"But school's good, isn't it ... you've got lot of other friends, Penny."
"Mmm ... yes ... but you're my special friend, Paulie."
"And you're mine, Penny! You're my bestest friend..."
" ... Better than Peter Wilkins?"
"Oh, lots!" Paul exclaimed, "And he's gone now, anyway ... his mummy and daddy have gone to live in Canada."
"Where's that, Paulie?"
"Mmm ... not sure! But you have to go in an aeroplane, and it takes days and days to get there, I think!"
"And he's never coming back, Paulie?"
"Don't think so ... it's called 'emigrated' ... you take all your toys and all your furniture and stuff with you."
"Mmm ... we did that when we moved from our other house ... where was that place?" She thought hard. "Oh, yes! Chelmsford ... it's in Essex ... a long way from Harrow. But it didn't take days to get here."
"I've always lived in our house. My mum comes from Chiswick, that's in London. But my dad comes from Harrow."
"I don't know where my mum and dad are from ... but I think I was born in Essex. Do you like coming to school on our own, Paulie?"
"It's all right, I suppose."
"I like it when it's just you and me best! Do you want to be my boyfriend, Paulie?"
"Mmm ... all right! Do I have to kiss you, Penny?"
"No ... not if you don't want to! But holding hands is nice!"
"Yes, that's all right ... and kissing ... sometimes," said Paul, "Sometimes is all right..."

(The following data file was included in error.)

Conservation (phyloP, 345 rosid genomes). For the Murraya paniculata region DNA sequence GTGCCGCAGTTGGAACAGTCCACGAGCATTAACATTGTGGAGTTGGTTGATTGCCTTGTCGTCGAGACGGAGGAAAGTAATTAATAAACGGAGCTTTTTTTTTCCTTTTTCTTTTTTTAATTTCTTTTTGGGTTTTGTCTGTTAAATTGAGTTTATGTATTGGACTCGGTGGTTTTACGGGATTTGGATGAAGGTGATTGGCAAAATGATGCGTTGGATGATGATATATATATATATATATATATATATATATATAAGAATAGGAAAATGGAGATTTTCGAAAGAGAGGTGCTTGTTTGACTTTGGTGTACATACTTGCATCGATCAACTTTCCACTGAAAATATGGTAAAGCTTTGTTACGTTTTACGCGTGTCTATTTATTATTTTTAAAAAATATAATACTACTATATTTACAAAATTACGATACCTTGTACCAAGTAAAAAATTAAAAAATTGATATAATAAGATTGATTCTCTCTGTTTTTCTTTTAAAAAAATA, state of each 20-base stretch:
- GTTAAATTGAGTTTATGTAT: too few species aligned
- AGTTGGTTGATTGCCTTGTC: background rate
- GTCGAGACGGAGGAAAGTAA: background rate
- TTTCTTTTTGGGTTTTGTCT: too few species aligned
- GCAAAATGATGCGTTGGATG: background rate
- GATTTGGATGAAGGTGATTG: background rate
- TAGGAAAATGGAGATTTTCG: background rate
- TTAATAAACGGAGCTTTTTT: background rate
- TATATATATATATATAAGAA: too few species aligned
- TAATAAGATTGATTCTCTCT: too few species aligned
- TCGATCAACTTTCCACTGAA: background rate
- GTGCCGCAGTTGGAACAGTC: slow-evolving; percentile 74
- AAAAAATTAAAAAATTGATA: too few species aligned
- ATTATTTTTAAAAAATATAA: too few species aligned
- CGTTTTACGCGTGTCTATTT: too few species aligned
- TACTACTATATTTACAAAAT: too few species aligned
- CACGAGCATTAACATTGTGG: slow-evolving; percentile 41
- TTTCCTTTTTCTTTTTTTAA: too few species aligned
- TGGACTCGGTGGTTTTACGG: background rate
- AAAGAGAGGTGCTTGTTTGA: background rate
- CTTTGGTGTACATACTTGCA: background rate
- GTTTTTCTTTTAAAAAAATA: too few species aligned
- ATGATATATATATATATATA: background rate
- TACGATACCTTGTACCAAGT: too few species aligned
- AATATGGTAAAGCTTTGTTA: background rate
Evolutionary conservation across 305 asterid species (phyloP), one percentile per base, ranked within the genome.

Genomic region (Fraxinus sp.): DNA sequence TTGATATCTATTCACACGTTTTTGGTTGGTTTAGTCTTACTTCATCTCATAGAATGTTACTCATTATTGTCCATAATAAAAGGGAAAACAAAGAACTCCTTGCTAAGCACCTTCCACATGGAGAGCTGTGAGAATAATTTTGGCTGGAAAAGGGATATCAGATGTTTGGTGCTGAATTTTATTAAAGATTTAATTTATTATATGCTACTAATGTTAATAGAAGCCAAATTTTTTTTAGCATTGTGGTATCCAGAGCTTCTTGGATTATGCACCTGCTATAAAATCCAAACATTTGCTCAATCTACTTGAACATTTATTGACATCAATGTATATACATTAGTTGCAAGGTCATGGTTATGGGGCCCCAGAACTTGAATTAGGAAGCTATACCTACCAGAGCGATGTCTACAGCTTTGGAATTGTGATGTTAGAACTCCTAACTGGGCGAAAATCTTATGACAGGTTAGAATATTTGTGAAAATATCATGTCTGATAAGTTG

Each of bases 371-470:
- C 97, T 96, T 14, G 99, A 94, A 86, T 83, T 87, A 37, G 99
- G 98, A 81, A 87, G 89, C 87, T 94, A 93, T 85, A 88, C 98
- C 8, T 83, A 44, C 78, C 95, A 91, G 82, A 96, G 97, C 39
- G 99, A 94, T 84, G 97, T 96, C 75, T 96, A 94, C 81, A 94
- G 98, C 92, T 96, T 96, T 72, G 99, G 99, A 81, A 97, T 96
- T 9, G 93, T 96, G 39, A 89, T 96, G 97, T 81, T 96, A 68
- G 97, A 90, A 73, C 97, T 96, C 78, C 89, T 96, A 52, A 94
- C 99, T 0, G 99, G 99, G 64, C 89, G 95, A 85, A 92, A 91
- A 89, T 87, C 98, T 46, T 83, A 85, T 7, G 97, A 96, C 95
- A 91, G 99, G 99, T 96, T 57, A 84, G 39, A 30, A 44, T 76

"Yes ... sometimes..."
"Well, here we are, Penny. Are we in the same class again?"
"Yes, Miss Jones' ... don't you remember."
"Oh, yes ... I remember now."
Considering the amount of energy expended, and the generally incautious nature of its users, it's a wonder that there aren't more accidents in a primary school playground.
Seven year old Paul Jennings stood helplessly by as his best friend and next door neighbour, Penny Palmer, was sent sprawling by the accidental collision.
"I'm sorry, Penny ... are you all right?" the boy asked her.
Clearly she wasn't, as her tears attested. Paul had come sprinting across from where he stood alone. His friend was still on the ground.
"Don't cry, Pen!" He was almost in tears himself, such was his empathy for her.
"But it hurts, Paulie!" she sobbed.
As she had fallen forwards her instincts had made her put out her hands to stop herself falling on her face, and as a consequence these, together with her knees, had come off worse, after contacting the playground's surface.